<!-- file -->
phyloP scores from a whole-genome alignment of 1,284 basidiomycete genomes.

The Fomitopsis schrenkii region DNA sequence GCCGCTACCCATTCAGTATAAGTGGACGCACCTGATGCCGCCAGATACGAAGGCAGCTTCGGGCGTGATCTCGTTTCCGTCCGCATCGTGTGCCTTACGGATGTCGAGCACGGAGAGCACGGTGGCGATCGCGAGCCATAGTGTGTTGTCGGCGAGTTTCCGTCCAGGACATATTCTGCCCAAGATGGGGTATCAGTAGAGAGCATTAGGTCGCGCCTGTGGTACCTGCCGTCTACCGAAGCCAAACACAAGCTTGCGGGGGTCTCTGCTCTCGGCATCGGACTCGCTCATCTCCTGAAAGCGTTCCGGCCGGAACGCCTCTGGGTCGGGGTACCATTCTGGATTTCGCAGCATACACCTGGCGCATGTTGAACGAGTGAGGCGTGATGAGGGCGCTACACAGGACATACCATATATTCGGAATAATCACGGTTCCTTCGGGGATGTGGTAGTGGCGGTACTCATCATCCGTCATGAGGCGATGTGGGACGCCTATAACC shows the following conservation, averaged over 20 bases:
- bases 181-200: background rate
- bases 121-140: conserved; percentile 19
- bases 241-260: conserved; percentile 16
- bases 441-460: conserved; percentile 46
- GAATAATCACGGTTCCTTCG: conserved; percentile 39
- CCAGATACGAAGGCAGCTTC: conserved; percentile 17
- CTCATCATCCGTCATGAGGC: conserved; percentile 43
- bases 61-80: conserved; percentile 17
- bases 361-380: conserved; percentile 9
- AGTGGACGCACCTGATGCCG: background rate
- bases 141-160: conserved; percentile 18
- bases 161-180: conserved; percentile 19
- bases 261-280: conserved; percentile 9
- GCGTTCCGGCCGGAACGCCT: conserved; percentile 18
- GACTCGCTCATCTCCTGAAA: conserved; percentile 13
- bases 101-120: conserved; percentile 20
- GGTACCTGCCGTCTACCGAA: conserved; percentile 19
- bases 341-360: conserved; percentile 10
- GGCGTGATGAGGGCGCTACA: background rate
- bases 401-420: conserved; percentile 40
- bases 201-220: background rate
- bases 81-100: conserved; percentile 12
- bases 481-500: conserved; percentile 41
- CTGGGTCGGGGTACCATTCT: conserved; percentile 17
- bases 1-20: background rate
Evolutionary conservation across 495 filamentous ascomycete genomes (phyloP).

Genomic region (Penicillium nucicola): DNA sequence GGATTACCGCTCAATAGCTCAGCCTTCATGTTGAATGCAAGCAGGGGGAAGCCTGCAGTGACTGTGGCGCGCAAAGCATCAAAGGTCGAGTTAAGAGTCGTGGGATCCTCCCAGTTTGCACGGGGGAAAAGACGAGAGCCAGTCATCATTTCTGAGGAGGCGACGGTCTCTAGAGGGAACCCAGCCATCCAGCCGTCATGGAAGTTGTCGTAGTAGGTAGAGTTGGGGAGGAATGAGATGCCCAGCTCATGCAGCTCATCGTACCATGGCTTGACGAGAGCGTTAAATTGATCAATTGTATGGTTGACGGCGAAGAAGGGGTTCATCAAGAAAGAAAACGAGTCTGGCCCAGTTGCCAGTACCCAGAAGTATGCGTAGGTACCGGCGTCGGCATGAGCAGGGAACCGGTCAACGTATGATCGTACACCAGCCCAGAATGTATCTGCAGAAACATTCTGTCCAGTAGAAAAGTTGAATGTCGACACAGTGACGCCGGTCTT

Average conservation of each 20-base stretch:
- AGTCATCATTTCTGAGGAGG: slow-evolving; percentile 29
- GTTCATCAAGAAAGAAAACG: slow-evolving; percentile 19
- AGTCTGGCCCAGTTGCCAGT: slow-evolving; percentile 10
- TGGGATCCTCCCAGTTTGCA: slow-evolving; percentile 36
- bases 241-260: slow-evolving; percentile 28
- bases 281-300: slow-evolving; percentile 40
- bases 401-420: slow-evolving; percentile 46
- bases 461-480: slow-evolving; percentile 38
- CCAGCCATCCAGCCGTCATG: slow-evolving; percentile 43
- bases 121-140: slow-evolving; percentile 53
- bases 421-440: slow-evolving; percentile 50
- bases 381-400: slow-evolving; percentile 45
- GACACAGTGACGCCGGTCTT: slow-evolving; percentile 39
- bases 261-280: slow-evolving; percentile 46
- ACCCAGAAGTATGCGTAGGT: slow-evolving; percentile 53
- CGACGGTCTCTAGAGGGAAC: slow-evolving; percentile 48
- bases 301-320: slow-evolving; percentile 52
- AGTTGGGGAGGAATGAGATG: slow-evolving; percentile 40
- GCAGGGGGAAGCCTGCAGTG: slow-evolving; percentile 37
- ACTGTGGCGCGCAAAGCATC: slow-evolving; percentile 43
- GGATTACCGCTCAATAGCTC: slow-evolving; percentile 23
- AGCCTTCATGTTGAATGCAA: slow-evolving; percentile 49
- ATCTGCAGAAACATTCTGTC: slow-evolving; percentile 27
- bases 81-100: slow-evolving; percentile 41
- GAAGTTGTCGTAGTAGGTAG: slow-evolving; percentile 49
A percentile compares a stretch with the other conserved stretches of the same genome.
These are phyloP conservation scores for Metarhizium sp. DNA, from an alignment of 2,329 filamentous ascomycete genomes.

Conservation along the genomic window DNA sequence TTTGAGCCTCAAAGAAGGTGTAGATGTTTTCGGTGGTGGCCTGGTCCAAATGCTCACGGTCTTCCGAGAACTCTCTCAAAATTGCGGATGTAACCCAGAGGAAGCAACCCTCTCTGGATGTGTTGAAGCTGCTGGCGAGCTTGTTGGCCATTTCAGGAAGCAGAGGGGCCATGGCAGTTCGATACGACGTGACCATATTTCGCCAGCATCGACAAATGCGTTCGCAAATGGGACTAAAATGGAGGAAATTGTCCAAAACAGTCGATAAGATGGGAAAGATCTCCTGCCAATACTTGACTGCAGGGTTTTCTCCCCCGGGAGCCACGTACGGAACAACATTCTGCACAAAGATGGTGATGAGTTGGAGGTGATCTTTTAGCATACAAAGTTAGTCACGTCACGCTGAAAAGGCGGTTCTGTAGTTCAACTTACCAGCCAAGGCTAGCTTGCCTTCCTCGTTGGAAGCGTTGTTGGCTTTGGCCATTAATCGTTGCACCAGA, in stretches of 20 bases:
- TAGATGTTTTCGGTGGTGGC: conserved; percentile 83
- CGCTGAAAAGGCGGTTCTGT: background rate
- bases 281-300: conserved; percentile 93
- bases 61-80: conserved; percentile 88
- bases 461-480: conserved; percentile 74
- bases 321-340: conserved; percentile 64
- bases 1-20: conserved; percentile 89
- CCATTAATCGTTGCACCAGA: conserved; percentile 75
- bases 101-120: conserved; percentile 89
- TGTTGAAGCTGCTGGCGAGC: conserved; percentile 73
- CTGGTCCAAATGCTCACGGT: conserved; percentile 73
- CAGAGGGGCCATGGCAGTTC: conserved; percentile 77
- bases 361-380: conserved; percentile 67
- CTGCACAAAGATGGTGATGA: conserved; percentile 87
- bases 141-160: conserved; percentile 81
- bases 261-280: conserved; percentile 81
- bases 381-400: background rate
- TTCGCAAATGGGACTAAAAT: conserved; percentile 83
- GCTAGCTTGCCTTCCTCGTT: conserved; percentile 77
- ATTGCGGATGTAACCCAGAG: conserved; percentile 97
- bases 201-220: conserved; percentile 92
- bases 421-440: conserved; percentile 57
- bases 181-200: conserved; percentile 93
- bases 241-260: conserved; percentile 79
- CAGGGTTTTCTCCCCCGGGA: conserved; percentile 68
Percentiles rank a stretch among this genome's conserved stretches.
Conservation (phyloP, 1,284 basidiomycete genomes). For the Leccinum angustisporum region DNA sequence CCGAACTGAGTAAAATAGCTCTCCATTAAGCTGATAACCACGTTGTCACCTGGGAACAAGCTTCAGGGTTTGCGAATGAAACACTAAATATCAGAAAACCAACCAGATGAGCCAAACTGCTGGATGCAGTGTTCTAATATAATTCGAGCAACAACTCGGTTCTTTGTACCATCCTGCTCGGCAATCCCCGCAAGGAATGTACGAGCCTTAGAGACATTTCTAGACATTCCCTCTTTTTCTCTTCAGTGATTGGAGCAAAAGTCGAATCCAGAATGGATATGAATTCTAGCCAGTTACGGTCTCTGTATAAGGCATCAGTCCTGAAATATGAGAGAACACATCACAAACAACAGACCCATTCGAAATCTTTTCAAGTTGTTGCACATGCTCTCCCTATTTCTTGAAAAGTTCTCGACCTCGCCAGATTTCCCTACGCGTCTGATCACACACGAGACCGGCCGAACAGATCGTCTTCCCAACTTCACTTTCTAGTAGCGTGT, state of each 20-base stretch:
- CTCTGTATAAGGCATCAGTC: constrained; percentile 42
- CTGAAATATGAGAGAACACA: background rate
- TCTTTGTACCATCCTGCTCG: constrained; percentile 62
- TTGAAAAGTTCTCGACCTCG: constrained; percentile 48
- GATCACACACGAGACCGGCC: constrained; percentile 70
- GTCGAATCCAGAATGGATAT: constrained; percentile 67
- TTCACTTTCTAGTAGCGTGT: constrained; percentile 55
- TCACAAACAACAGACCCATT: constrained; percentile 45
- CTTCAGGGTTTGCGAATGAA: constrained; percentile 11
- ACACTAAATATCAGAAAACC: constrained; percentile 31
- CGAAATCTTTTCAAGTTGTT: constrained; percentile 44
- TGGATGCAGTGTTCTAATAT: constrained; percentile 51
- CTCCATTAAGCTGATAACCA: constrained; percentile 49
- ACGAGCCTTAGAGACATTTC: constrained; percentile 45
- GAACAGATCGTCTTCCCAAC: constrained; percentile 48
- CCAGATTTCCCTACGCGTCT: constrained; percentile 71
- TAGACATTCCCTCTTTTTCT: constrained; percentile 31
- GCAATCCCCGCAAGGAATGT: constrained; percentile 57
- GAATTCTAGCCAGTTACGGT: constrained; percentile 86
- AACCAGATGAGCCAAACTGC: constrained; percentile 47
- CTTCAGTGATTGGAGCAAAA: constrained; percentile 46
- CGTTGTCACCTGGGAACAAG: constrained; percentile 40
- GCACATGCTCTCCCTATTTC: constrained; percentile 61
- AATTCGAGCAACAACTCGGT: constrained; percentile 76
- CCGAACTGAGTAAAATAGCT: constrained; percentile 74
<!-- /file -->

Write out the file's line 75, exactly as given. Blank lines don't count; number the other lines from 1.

- bases 381-400: background rate